Storm surge after Tropical Storm Cindy has been a major concern for many people living in Port Arthur.

While standing at the edge of the sea wall on Wednesday afternoon, you see high tides and winds.

"I saw most of the rain in Louisiana," says David Wright, who took a stroll across the sea wall hours before Cindy's landfall.

"I decided to get my walk in before the storm hit," he says.

Wright says he stayed here through Hurricane Rita and Ike, so he figured to stay through Cindy as well.

Despite increasing water levels and high winds, others like Glenda Green are preparing for the worst.

"If you're not ready, you might have to get prepared to go," Green says.

"You don't want to run around picking up stuff that you really need last minute," she says.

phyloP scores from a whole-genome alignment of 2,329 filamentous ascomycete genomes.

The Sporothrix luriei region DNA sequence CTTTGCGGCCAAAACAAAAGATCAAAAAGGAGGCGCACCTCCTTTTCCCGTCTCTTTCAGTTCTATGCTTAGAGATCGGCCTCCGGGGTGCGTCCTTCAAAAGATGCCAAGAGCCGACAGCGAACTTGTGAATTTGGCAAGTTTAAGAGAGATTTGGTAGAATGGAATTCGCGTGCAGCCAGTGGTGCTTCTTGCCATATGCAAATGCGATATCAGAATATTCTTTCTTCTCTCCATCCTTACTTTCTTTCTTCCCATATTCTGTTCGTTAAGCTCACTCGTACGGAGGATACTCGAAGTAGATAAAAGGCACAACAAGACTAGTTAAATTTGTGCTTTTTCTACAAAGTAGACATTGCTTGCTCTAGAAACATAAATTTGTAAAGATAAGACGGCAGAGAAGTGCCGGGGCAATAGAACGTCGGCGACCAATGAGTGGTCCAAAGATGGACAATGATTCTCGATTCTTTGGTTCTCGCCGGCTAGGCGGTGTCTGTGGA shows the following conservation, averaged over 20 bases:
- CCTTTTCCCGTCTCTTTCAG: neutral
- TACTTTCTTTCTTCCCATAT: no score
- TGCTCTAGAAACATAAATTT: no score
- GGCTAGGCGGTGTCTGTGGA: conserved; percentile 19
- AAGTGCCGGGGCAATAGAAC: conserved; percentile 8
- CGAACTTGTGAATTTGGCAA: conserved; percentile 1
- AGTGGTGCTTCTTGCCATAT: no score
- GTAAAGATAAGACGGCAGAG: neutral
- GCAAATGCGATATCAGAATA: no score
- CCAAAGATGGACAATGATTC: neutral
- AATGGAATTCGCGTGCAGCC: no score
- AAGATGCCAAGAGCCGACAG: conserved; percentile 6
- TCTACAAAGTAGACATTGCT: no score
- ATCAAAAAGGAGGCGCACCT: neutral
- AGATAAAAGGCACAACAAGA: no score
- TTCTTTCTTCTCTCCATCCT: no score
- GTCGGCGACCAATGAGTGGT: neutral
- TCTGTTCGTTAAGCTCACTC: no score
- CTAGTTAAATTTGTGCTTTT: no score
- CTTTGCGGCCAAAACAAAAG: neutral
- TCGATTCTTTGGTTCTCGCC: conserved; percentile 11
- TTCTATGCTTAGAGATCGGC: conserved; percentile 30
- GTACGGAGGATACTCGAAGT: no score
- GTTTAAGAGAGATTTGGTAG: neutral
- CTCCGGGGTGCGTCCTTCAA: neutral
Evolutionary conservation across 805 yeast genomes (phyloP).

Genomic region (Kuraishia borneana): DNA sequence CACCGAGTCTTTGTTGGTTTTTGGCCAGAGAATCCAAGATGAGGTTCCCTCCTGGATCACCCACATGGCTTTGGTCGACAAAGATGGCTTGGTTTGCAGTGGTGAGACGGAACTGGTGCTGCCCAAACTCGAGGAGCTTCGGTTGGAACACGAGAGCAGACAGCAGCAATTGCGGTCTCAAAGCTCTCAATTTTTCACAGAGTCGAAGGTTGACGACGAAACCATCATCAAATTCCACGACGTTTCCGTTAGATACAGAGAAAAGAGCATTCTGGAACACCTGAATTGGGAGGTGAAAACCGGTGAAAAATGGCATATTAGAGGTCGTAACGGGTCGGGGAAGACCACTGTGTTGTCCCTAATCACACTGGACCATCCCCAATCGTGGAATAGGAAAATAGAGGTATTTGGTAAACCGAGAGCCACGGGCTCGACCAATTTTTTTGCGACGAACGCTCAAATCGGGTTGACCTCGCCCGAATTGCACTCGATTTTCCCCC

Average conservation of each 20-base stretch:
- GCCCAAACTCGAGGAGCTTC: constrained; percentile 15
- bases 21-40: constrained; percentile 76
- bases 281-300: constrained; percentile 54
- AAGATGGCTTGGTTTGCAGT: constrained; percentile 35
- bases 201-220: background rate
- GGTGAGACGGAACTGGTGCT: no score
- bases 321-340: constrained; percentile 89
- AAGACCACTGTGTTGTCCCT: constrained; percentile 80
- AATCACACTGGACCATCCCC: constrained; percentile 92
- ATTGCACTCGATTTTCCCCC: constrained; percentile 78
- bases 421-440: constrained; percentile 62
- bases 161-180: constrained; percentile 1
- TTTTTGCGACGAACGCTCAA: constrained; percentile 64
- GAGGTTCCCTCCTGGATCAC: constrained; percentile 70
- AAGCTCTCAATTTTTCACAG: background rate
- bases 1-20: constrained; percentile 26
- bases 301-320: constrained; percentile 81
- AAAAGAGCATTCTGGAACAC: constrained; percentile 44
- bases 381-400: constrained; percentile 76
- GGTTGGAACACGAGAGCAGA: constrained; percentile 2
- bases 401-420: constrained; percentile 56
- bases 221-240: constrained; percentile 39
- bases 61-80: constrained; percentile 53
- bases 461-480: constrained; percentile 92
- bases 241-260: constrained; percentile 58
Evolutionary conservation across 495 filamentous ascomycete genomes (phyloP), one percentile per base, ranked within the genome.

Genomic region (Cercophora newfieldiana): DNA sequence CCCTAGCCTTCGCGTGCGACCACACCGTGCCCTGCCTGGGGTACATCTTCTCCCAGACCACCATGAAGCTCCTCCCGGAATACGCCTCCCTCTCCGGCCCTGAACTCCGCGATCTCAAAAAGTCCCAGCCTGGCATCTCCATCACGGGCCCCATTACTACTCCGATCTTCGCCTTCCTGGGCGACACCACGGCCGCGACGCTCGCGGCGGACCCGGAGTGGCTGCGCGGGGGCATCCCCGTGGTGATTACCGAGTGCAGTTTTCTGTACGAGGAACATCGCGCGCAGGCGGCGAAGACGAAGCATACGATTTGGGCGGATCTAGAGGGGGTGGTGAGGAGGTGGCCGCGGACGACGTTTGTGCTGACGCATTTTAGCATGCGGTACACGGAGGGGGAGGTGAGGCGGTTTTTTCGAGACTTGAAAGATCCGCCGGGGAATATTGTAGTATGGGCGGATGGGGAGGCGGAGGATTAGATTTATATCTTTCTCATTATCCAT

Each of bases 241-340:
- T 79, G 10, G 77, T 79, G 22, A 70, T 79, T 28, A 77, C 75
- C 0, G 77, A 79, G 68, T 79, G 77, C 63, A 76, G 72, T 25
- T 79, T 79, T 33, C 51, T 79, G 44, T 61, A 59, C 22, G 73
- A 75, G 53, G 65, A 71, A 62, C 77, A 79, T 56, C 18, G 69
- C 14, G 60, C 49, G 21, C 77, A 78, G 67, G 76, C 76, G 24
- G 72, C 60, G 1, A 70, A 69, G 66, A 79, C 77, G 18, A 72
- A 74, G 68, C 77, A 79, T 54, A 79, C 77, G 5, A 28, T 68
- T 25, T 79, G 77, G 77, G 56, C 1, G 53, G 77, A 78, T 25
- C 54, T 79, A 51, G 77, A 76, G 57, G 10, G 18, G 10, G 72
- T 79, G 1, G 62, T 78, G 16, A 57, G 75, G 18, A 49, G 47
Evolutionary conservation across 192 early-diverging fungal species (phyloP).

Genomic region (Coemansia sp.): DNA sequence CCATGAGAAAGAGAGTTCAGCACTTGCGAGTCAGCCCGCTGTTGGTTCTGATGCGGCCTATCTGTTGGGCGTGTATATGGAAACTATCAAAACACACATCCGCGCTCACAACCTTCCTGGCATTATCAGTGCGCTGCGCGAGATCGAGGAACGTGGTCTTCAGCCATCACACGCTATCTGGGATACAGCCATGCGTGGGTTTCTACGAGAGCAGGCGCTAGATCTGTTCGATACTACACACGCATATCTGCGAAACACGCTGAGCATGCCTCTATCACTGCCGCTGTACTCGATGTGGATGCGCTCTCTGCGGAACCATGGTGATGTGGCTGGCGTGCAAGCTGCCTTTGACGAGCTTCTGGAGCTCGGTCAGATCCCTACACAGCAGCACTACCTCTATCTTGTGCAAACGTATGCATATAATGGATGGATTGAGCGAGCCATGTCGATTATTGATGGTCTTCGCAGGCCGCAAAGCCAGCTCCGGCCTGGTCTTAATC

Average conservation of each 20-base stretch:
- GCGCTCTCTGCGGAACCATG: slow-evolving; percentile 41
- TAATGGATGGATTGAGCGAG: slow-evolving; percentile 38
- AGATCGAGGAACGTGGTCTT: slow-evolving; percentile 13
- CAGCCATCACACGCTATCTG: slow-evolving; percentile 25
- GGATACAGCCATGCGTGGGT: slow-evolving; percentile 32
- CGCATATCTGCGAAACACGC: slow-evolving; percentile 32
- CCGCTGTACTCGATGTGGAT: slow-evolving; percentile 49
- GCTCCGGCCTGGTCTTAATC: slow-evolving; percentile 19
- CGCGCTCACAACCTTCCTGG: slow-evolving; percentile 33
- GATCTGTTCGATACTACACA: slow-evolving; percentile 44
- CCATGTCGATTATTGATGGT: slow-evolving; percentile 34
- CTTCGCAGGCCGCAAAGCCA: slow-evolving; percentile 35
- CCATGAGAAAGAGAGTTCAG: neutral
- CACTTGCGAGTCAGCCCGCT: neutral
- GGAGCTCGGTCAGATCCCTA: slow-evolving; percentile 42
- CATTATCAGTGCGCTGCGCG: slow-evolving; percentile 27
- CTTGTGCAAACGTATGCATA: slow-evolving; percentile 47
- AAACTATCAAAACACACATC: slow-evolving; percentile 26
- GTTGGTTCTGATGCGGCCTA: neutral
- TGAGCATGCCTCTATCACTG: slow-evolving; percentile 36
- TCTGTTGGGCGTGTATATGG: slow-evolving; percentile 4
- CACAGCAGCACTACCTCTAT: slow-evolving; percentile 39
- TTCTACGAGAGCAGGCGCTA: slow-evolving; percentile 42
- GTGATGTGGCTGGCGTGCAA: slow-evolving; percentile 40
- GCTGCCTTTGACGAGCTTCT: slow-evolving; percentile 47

"It's just part of our life down here, at least we have a good idea of when it's coming," Wright explains.

A little bit history about the Port Arthur Seawall, in 2008 when Hurricane Ike hit, the water levels rose about 11.3 feet above sea level.

That storm surge made rising water levels a big concern for those who live around the area.

During Ike, the water did not top the 14 to 17 feet high seawall, however, wave action passed water over the wall leaving many Port Arthur homes under water.